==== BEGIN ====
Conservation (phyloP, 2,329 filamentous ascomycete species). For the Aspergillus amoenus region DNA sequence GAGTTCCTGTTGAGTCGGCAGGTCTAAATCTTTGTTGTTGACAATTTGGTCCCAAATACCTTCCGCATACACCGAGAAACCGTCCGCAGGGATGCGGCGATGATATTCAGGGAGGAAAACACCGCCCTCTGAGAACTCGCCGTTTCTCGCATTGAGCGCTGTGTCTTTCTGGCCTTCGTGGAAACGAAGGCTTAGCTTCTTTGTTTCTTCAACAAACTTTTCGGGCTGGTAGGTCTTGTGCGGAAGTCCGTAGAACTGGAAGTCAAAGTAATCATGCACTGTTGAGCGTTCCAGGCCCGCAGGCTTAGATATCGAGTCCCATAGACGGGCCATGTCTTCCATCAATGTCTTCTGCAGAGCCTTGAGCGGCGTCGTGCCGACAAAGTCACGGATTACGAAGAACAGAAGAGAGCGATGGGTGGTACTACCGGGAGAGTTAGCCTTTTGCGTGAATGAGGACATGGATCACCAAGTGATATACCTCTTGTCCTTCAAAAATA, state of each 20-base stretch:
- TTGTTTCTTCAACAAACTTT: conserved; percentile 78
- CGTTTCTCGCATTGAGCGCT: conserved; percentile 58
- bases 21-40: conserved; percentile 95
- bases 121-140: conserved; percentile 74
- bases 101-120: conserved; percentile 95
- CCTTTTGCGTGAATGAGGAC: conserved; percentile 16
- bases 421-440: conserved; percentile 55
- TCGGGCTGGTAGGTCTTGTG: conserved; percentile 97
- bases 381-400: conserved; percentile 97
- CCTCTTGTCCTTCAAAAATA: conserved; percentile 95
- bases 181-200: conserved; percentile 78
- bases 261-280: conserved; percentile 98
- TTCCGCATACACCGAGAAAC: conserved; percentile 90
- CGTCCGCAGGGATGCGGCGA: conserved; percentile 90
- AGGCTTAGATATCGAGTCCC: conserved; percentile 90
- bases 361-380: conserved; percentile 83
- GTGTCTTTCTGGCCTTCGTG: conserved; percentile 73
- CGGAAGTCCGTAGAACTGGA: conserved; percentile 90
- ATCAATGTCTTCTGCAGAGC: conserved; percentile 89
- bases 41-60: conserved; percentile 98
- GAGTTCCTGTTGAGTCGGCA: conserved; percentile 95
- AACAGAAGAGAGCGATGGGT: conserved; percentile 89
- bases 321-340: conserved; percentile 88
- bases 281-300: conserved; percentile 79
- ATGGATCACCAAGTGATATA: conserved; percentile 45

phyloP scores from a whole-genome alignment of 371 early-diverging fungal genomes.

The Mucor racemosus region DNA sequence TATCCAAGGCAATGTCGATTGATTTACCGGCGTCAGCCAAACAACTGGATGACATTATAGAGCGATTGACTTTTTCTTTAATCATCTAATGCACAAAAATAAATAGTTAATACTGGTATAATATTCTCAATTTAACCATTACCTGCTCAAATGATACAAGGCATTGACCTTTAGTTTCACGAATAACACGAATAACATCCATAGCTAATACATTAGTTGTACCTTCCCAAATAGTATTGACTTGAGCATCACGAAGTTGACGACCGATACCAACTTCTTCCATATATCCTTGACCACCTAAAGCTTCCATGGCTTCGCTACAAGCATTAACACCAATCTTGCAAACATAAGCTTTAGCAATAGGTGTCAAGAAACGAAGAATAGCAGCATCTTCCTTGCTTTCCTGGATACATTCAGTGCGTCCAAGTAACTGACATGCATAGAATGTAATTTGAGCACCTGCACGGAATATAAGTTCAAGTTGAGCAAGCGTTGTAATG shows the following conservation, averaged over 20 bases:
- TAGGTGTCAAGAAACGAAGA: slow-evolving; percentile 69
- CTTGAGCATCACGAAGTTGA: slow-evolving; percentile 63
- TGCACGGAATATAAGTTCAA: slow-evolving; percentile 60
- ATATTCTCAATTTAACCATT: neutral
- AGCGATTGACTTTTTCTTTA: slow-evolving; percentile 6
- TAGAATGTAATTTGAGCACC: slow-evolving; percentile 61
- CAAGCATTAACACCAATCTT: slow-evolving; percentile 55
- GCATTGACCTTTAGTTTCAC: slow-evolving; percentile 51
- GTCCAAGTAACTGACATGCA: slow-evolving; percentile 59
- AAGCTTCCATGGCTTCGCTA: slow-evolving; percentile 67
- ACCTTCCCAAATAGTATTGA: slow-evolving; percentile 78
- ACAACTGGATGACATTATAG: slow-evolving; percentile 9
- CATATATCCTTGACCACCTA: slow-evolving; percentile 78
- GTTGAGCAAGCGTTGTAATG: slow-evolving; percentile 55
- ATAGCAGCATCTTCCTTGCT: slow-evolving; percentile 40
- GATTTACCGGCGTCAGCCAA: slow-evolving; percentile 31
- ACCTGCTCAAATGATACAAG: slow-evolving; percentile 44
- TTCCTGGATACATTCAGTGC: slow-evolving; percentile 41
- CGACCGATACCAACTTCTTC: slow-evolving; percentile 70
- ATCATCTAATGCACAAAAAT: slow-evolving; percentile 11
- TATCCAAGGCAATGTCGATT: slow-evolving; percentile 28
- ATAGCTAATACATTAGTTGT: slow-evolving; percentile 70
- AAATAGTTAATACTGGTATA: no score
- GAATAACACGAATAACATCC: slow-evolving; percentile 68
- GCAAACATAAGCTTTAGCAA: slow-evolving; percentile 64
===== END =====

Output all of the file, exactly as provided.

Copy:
Conservation (phyloP, 2,329 filamentous ascomycete species). For the Aspergillus amoenus region DNA sequence GAGTTCCTGTTGAGTCGGCAGGTCTAAATCTTTGTTGTTGACAATTTGGTCCCAAATACCTTCCGCATACACCGAGAAACCGTCCGCAGGGATGCGGCGATGATATTCAGGGAGGAAAACACCGCCCTCTGAGAACTCGCCGTTTCTCGCATTGAGCGCTGTGTCTTTCTGGCCTTCGTGGAAACGAAGGCTTAGCTTCTTTGTTTCTTCAACAAACTTTTCGGGCTGGTAGGTCTTGTGCGGAAGTCCGTAGAACTGGAAGTCAAAGTAATCATGCACTGTTGAGCGTTCCAGGCCCGCAGGCTTAGATATCGAGTCCCATAGACGGGCCATGTCTTCCATCAATGTCTTCTGCAGAGCCTTGAGCGGCGTCGTGCCGACAAAGTCACGGATTACGAAGAACAGAAGAGAGCGATGGGTGGTACTACCGGGAGAGTTAGCCTTTTGCGTGAATGAGGACATGGATCACCAAGTGATATACCTCTTGTCCTTCAAAAATA, state of each 20-base stretch:
- TTGTTTCTTCAACAAACTTT: conserved; percentile 78
- CGTTTCTCGCATTGAGCGCT: conserved; percentile 58
- bases 21-40: conserved; percentile 95
- bases 121-140: conserved; percentile 74
- bases 101-120: conserved; percentile 95
- CCTTTTGCGTGAATGAGGAC: conserved; percentile 16
- bases 421-440: conserved; percentile 55
- TCGGGCTGGTAGGTCTTGTG: conserved; percentile 97
- bases 381-400: conserved; percentile 97
- CCTCTTGTCCTTCAAAAATA: conserved; percentile 95
- bases 181-200: conserved; percentile 78
- bases 261-280: conserved; percentile 98
- TTCCGCATACACCGAGAAAC: conserved; percentile 90
- CGTCCGCAGGGATGCGGCGA: conserved; percentile 90
- AGGCTTAGATATCGAGTCCC: conserved; percentile 90
- bases 361-380: conserved; percentile 83
- GTGTCTTTCTGGCCTTCGTG: conserved; percentile 73
- CGGAAGTCCGTAGAACTGGA: conserved; percentile 90
- ATCAATGTCTTCTGCAGAGC: conserved; percentile 89
- bases 41-60: conserved; percentile 98
- GAGTTCCTGTTGAGTCGGCA: conserved; percentile 95
- AACAGAAGAGAGCGATGGGT: conserved; percentile 89
- bases 321-340: conserved; percentile 88
- bases 281-300: conserved; percentile 79
- ATGGATCACCAAGTGATATA: conserved; percentile 45

phyloP scores from a whole-genome alignment of 371 early-diverging fungal genomes.

The Mucor racemosus region DNA sequence TATCCAAGGCAATGTCGATTGATTTACCGGCGTCAGCCAAACAACTGGATGACATTATAGAGCGATTGACTTTTTCTTTAATCATCTAATGCACAAAAATAAATAGTTAATACTGGTATAATATTCTCAATTTAACCATTACCTGCTCAAATGATACAAGGCATTGACCTTTAGTTTCACGAATAACACGAATAACATCCATAGCTAATACATTAGTTGTACCTTCCCAAATAGTATTGACTTGAGCATCACGAAGTTGACGACCGATACCAACTTCTTCCATATATCCTTGACCACCTAAAGCTTCCATGGCTTCGCTACAAGCATTAACACCAATCTTGCAAACATAAGCTTTAGCAATAGGTGTCAAGAAACGAAGAATAGCAGCATCTTCCTTGCTTTCCTGGATACATTCAGTGCGTCCAAGTAACTGACATGCATAGAATGTAATTTGAGCACCTGCACGGAATATAAGTTCAAGTTGAGCAAGCGTTGTAATG shows the following conservation, averaged over 20 bases:
- TAGGTGTCAAGAAACGAAGA: slow-evolving; percentile 69
- CTTGAGCATCACGAAGTTGA: slow-evolving; percentile 63
- TGCACGGAATATAAGTTCAA: slow-evolving; percentile 60
- ATATTCTCAATTTAACCATT: neutral
- AGCGATTGACTTTTTCTTTA: slow-evolving; percentile 6
- TAGAATGTAATTTGAGCACC: slow-evolving; percentile 61
- CAAGCATTAACACCAATCTT: slow-evolving; percentile 55
- GCATTGACCTTTAGTTTCAC: slow-evolving; percentile 51
- GTCCAAGTAACTGACATGCA: slow-evolving; percentile 59
- AAGCTTCCATGGCTTCGCTA: slow-evolving; percentile 67
- ACCTTCCCAAATAGTATTGA: slow-evolving; percentile 78
- ACAACTGGATGACATTATAG: slow-evolving; percentile 9
- CATATATCCTTGACCACCTA: slow-evolving; percentile 78
- GTTGAGCAAGCGTTGTAATG: slow-evolving; percentile 55
- ATAGCAGCATCTTCCTTGCT: slow-evolving; percentile 40
- GATTTACCGGCGTCAGCCAA: slow-evolving; percentile 31
- ACCTGCTCAAATGATACAAG: slow-evolving; percentile 44
- TTCCTGGATACATTCAGTGC: slow-evolving; percentile 41
- CGACCGATACCAACTTCTTC: slow-evolving; percentile 70
- ATCATCTAATGCACAAAAAT: slow-evolving; percentile 11
- TATCCAAGGCAATGTCGATT: slow-evolving; percentile 28
- ATAGCTAATACATTAGTTGT: slow-evolving; percentile 70
- AAATAGTTAATACTGGTATA: no score
- GAATAACACGAATAACATCC: slow-evolving; percentile 68
- GCAAACATAAGCTTTAGCAA: slow-evolving; percentile 64